Hi everyone. I have an op-ed published in the Times today. Here's the link:
To clarify a couple points:
-The bottom 5% is not referring to academically struggling students. It refers to the bottom 5% in terms of behavior--a much more significant metric.
A struggling student who works hard will have a better shot at life than a "gifted" student who does no work and causes all kinds of problems. Talent is not the issue, it's what you do with it.
So people who are bothered by the 5% idea should re-consider it in these terms. If you object to the idea that there is a bottom 5%, then I hope you never supported the idea of the 1%. There's very little difference in concept, just a different issue.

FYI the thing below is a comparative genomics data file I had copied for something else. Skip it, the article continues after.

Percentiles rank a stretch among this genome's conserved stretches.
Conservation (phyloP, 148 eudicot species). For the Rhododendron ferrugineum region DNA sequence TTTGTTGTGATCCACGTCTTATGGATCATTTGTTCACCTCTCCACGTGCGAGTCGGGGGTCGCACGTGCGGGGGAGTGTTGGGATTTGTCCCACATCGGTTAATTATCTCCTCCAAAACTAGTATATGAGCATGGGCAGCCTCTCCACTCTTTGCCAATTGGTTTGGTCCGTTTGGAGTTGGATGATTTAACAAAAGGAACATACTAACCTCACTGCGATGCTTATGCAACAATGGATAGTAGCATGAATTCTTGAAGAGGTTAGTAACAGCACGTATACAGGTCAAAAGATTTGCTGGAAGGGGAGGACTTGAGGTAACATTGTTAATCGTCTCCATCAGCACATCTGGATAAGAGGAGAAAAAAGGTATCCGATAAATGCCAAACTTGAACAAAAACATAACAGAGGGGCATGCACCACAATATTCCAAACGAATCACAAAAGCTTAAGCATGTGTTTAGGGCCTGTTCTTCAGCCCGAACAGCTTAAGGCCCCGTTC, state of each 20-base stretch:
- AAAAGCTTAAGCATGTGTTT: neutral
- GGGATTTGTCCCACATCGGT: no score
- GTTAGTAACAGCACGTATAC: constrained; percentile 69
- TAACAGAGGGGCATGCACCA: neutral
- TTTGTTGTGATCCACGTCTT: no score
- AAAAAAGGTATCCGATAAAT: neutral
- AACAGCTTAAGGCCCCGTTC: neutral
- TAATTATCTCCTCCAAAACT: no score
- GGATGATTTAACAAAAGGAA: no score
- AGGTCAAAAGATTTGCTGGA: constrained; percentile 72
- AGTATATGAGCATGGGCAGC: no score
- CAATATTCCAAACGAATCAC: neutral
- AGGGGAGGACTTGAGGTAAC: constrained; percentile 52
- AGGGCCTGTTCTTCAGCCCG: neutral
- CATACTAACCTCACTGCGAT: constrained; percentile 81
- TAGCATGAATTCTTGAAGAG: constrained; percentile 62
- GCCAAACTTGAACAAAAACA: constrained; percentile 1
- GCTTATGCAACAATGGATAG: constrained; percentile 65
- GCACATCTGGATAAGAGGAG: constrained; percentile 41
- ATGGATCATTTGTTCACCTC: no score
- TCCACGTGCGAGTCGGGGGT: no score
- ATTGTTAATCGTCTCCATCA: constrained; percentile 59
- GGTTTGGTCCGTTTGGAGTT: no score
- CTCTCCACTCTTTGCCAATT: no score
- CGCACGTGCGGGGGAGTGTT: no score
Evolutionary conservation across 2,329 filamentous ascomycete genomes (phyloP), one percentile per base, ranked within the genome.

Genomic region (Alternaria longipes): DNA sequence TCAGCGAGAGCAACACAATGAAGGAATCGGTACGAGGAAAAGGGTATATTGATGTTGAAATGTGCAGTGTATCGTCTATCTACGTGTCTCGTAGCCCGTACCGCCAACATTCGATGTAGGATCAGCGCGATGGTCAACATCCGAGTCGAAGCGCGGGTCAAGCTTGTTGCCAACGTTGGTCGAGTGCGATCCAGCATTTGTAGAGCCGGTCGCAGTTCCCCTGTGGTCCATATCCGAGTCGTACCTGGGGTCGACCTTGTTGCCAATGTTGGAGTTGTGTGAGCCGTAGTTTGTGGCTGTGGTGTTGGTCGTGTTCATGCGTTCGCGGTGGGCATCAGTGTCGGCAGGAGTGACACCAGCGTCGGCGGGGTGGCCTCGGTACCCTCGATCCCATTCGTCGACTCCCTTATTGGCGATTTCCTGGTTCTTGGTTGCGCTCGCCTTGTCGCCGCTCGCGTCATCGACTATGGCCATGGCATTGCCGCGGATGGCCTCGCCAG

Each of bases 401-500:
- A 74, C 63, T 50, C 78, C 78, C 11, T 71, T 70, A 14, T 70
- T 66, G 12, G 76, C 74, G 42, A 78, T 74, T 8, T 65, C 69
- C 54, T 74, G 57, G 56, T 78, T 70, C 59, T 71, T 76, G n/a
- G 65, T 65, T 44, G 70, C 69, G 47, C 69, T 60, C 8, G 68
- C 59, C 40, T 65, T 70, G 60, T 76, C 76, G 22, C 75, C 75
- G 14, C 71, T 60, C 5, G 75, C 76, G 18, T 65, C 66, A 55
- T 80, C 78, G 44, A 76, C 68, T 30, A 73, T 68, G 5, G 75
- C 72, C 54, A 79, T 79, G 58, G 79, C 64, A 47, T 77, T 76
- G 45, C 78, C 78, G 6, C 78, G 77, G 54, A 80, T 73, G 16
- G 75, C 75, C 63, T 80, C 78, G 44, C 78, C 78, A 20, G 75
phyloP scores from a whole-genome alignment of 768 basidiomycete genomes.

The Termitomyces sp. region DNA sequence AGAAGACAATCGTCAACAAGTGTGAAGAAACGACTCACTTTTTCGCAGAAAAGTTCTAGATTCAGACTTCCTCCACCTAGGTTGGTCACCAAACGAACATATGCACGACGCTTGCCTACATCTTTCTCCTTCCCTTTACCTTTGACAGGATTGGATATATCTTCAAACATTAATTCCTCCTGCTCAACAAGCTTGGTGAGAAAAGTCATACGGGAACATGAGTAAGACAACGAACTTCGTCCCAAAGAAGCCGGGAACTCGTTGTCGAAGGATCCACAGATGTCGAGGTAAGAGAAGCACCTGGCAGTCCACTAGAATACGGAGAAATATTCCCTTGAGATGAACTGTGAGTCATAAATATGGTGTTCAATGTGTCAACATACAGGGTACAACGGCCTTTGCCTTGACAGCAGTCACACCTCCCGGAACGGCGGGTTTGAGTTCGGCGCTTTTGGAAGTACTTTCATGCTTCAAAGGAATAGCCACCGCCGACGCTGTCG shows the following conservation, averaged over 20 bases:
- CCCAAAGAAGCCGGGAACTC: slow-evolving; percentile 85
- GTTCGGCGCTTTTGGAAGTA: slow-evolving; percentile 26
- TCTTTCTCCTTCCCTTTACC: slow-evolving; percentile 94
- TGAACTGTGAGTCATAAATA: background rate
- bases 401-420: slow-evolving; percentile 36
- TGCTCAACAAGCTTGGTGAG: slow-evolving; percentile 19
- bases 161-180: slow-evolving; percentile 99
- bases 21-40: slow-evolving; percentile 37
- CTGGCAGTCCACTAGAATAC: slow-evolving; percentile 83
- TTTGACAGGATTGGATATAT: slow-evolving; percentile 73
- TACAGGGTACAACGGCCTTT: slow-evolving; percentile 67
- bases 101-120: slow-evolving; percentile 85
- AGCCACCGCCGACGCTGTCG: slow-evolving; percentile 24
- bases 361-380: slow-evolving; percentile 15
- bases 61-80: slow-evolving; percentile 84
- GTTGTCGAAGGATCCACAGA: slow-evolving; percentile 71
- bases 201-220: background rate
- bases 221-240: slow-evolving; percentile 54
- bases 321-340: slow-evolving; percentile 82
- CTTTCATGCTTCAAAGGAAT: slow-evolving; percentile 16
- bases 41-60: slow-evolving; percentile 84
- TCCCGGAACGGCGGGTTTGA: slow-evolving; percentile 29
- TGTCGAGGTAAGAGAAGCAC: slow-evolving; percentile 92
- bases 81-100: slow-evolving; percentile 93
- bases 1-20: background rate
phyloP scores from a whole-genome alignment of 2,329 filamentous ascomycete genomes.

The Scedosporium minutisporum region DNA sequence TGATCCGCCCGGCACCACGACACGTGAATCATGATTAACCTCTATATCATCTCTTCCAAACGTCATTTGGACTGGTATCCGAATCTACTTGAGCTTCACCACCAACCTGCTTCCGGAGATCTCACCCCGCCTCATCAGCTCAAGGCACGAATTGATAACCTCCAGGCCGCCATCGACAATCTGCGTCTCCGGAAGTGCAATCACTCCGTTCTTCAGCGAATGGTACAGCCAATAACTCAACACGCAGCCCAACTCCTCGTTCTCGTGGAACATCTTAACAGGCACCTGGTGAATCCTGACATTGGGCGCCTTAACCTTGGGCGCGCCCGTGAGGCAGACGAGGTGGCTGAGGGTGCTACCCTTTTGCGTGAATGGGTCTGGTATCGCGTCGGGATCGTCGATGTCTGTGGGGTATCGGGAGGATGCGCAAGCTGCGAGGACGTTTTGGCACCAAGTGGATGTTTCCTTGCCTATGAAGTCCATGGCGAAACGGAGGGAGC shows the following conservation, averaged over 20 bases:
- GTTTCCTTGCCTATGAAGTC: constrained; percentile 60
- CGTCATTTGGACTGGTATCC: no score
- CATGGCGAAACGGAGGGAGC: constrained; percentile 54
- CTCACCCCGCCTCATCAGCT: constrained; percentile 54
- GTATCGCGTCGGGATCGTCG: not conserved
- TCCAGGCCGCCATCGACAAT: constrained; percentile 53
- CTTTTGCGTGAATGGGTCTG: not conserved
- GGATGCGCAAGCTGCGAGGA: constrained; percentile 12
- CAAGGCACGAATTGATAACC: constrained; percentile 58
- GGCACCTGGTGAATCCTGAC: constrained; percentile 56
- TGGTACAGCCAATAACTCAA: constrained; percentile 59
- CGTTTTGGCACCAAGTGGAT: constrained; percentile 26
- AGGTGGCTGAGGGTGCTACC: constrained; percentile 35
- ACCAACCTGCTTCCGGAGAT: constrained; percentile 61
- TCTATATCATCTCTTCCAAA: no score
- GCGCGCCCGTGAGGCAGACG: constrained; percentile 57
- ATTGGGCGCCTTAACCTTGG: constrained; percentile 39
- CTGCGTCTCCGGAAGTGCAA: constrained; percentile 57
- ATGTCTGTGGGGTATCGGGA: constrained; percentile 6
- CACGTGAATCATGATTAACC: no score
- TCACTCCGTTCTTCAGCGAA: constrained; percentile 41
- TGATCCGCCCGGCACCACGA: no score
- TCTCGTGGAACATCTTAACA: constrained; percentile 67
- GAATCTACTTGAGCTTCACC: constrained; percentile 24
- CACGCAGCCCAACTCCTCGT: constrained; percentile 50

-It's hard to fit a lot of information in a 600 word column, so some things I would normally elaborate on have to get left out (hence this blog, where I can go on for pages). But the other main thing I would have said more about is that I agree suspensions should not be overused. The recent stories about first graders getting sent home for making guns with their fingers and their pop tarts is just ludicrous.
Suspensions are also better utilized as in-school, rather than as free time at home, as some people have pointed out. This is absolutely true. If we had the personnel, this is the place where some of that behavior coaching could happen, because they actually have the time for it.
-But the heart of the column is that one or two students simply should not be allowed to jeopardize the educations of the rest of the class, and this point remains true without exception. To say this is not "giving up" on anyone. It's to accept reality. Some students will fail, no matter what we do. See my recent post -- Everyone Must Agree On This First -- for more on this.
Hope this helps.
(By the way, next post will be a comparison of students from North Korea in South Korean schools. What will Michelle Rhee think of this data?)